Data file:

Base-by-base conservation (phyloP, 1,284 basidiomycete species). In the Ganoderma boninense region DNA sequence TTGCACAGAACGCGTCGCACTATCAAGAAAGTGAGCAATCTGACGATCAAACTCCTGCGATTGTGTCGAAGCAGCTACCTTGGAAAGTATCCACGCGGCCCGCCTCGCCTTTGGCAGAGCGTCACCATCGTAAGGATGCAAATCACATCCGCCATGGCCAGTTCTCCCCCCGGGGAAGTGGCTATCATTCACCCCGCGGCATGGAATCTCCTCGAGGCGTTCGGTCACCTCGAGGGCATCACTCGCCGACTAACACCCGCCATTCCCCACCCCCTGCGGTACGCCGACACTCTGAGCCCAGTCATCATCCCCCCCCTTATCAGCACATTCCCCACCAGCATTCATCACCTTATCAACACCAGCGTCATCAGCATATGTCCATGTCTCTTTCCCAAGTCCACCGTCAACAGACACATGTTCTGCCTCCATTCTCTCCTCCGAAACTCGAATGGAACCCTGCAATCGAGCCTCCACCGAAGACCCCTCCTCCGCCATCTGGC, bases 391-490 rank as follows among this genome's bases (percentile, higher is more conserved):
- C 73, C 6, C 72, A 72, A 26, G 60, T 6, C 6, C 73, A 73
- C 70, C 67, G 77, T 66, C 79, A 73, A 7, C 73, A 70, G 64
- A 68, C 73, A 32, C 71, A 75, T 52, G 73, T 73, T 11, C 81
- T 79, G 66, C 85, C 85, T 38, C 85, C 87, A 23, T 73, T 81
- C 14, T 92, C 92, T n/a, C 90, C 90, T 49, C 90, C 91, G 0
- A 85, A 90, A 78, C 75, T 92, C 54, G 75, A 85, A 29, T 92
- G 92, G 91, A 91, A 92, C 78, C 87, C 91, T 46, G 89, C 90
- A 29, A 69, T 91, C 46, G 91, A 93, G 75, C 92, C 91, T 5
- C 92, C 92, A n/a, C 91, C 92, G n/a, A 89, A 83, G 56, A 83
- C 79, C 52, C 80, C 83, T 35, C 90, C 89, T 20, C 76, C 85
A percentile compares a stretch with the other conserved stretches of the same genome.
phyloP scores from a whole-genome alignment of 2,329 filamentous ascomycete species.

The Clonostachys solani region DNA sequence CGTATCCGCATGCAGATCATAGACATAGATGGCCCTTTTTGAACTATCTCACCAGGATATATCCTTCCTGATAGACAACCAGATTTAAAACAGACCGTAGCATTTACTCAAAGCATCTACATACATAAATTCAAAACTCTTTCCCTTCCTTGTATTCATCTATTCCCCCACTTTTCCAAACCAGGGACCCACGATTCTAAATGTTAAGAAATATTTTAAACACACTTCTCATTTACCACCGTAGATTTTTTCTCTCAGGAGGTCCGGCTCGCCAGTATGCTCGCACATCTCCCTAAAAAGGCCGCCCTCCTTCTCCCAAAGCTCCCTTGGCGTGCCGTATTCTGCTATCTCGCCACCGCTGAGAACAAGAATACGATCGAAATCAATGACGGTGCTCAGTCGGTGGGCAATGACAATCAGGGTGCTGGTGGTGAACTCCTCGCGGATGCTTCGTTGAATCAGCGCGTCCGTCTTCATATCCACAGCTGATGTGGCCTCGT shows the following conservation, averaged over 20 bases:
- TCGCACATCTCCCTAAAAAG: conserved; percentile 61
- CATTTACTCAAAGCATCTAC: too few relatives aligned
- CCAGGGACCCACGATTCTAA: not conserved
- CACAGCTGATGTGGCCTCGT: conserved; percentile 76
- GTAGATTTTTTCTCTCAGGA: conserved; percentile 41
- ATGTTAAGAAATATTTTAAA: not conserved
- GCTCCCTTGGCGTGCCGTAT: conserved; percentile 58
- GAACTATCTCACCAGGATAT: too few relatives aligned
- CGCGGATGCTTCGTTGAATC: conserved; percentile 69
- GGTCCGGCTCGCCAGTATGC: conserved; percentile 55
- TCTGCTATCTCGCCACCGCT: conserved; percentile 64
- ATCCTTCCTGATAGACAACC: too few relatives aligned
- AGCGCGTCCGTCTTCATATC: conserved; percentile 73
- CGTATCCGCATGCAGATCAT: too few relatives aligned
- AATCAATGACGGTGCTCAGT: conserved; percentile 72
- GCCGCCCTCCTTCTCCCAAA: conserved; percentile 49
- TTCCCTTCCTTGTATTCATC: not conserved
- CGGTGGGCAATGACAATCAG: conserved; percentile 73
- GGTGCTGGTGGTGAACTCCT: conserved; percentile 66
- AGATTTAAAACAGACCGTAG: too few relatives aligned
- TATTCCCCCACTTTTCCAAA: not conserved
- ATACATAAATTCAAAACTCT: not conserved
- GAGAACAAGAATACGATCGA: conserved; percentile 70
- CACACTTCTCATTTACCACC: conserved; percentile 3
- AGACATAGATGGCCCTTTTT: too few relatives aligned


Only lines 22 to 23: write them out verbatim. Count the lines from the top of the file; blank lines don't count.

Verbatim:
- GAACTATCTCACCAGGATAT: too few relatives aligned
- CGCGGATGCTTCGTTGAATC: conserved; percentile 69